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" ... the transcendent law of nature and of nature's God, which declares that the safety and happiness of society are the objects at which all political institutions aim and to which all such institutions must be sacrificed. "
Beyond the Pledge of Allegiance: Hostility to Religious Expression in the ... - Página 28
por United States. Congress. Senate. Committee on the Judiciary. Subcommittee on the Constitution, Civil Rights, and Property Rights, United States - 2005 - 184 páginas
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The Rending of Virginia: A History

Granville Davisson Hall - 1901 - 630 páginas
...greater and supreme law declared in the Convention by Mr. Madison : "The transcendent law of nature and nature's God which declares that the safety and happiness of society are the objects at which all political institutions aim and to which all such institutions must be sacrificed" if they...
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The Rending of Virginia

Granville Davisson Hall - 1902
...greater and supreme law declared in the Convention by Mr. Madison: "The transcendent law of nature and nature's God which declares that the safety and happiness of society are the objects at which all political institutions aim and to which all such institutions must be sacrificed" if they...
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Harper's Encyclopædia of United States History from 458 A.D. to 1906, Volumen8

Benson John Lossing - 1905
...compact among the States, can be superseded without the unanimous consent of the parties to it?" answers: "By recurring to the absolute necessity of the case;...the safety and happiness of society are the objects at which all political institutions aim, and to which all such institutions must be sacrificed." Thus...
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The Constitution of the United States: Its History Application and ..., Volumen2

David Kemper Watson - 1910 - 1959 páginas
...ratifying the Constitution, and the remaining few who do not become parties to it? "The first question is answered at once, by recurring to the absolute necessity...the safety and happiness of society are the objects at which all political institutions aim, and to which all such institutions must be sacrificed. Perhaps,...
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The Doctrine of Judicial Review, Its Legal and Historical Basis, and Other ...

Edward Samuel Corwin - 1914 - 177 páginas
...ratifying the Constitution, and the remaining few who do not become parties to it? The first question is answered at once by recurring to the absolute necessity...the safety and happiness of society are the objects at which all political institutions aim, and to which all such institutions must be sacrificed." II...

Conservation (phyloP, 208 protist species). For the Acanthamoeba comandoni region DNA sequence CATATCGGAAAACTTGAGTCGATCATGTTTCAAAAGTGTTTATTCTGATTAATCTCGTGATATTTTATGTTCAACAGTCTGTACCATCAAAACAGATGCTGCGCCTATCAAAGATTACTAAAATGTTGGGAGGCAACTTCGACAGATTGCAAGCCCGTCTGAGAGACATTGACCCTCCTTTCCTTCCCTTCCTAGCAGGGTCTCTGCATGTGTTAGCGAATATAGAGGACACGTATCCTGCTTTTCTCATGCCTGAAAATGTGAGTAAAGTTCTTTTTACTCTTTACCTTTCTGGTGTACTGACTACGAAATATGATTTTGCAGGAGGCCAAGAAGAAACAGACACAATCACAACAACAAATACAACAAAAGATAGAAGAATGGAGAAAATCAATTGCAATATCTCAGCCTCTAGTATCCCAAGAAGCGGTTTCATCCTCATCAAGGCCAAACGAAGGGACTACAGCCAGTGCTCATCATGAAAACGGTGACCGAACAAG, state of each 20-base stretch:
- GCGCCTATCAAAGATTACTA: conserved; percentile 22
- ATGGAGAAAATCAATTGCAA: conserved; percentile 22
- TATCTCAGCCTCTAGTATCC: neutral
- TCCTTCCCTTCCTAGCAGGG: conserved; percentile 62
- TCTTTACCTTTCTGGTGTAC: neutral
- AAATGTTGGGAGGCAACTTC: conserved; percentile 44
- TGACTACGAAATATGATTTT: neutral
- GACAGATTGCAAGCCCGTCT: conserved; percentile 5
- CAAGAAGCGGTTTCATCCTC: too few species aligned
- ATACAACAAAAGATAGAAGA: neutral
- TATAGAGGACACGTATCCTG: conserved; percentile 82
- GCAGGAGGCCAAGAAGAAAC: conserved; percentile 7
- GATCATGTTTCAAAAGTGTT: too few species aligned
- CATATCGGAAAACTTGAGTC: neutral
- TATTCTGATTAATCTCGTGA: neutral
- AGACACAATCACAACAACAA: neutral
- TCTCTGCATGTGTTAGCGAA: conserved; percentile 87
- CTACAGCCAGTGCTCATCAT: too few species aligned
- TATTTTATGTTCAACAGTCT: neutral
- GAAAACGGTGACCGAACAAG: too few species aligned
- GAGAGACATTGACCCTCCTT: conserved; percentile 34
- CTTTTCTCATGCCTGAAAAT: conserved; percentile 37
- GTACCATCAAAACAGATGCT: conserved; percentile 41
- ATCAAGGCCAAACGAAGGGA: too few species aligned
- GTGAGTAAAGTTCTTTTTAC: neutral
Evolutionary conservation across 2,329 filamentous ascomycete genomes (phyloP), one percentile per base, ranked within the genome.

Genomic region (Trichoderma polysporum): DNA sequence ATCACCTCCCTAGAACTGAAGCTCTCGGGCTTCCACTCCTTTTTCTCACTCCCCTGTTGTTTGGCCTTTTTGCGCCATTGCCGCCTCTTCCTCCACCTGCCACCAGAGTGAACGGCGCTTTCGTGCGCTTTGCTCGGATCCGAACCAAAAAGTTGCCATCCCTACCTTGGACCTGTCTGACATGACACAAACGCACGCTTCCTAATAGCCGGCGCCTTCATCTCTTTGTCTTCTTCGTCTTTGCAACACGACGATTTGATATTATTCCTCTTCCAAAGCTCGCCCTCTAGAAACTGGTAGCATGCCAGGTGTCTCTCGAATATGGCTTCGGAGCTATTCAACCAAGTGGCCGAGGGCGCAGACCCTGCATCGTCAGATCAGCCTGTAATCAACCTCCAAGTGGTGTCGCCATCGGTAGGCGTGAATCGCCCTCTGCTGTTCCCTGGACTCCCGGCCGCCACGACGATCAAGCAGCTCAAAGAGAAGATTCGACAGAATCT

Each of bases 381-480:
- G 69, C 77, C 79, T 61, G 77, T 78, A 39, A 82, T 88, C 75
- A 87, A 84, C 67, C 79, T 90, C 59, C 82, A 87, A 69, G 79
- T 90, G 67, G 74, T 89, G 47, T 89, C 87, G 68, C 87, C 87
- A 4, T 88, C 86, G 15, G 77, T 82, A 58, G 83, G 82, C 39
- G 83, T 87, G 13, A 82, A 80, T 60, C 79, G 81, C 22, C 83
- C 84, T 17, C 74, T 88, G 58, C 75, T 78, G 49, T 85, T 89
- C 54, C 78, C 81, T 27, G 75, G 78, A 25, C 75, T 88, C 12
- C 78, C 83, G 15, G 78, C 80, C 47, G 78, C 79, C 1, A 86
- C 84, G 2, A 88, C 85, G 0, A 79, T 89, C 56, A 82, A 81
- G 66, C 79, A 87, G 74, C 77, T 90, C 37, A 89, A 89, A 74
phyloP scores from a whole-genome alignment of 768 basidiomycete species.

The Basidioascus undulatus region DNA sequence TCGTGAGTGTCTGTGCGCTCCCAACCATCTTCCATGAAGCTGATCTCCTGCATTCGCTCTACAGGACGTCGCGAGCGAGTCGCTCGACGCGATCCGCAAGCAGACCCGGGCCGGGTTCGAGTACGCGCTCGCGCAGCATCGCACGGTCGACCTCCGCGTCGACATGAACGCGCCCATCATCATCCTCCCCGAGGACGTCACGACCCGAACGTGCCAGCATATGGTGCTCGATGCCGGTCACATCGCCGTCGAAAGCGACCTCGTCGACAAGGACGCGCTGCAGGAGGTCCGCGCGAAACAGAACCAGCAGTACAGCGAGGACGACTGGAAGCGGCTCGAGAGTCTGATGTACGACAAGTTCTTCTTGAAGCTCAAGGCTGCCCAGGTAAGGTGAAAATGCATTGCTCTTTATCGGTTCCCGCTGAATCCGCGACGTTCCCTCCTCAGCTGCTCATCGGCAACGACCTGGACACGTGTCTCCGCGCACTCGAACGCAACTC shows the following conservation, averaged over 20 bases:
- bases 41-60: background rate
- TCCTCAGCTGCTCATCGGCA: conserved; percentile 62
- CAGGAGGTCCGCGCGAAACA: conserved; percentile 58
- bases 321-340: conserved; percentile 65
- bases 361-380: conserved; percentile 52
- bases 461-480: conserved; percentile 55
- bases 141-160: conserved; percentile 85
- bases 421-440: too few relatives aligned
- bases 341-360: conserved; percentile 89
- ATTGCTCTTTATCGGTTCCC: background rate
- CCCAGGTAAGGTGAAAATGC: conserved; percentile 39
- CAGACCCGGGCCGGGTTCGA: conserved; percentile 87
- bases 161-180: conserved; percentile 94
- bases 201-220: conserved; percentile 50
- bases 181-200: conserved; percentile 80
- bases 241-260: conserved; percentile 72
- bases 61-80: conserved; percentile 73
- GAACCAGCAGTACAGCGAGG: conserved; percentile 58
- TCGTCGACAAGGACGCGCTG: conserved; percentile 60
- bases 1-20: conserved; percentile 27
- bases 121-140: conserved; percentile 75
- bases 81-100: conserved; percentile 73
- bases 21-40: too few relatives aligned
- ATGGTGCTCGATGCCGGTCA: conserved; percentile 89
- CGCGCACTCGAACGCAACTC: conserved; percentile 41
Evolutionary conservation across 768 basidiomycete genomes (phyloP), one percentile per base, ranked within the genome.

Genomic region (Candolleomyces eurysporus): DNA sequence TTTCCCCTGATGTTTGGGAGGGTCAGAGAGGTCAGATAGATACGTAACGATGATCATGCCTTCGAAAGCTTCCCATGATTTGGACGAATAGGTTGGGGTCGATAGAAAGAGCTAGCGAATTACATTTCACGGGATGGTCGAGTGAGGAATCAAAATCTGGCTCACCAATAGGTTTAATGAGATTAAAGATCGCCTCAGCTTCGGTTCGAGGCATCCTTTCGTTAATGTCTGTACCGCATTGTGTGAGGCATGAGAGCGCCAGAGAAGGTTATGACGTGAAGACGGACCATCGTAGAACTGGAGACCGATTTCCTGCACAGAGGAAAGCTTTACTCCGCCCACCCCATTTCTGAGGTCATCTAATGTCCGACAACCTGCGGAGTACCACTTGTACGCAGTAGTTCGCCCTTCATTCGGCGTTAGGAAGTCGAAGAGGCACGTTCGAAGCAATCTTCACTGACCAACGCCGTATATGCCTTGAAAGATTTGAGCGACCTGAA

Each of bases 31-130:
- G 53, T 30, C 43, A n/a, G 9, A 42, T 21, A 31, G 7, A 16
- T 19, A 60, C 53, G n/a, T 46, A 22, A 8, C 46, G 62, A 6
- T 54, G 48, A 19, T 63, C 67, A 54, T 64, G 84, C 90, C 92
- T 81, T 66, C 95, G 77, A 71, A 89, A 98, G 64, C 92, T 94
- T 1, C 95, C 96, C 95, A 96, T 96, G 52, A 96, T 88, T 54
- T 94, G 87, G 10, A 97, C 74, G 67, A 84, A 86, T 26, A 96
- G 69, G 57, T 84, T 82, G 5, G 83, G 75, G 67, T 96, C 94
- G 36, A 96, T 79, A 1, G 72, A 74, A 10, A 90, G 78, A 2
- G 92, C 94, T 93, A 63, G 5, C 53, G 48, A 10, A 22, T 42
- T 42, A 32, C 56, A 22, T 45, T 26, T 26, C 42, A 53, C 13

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Selections from the Federalist

William Bennett Munro - 1914 - 202 páginas
...ratifying the Constitution, and the remaining few who do not become parties to it ? The first question is answered at once by recurring to the absolute necessity...the safety and happiness of society are the objects at which all political institutions aim, and to which all such institutions must be sacrificed. PERHAPS,...
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Richardson's Defense of the South

John Anderson Richardson - 1914 - 598 páginas
...be superseded without the uanimous consent of the parties to it?" He answers his own question thus: "By recurring to the absolute necessity of the case...self-preservation ; to the transcendent law of nature and nature's God, which declares that the safety and happiness of society are the objects at which all...
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The American Plan of Government: The Constitution of the United States as ...

Charles William Bacon, Franklyn Stanley Morse - 1916 - 474 páginas
...ratifying the Constitution, and the remaining few who do not become parties to it? "The first question is answered at once by recurring to the absolute necessity...the safety and happiness of society are the objects at which all political institutions aim, and to which all such institutions must be sacrificed. Perhaps,...
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The Constitutional Review, Volúmenes4-5

1920
...can be superseded without the unanimous consent of the parties to it." This question, he says, "is answered at once by recurring to the absolute necessity of the case, the great principle of self-preservation, to the transcendent law of nature and of nature's God which...
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Jefferson Davis, Constitutionalist: His Letters, Papers, and Speeches, Volumen9

Jefferson Davis - 1923
...can be superseded without the unanimous consent of the parties to it?" He answers this question ' ' by recurring to the absolute necessity of the case...the safety and happiness of society are the objects at which all political institutions aim, and to which all such institutions must be sacrificed. ' '...
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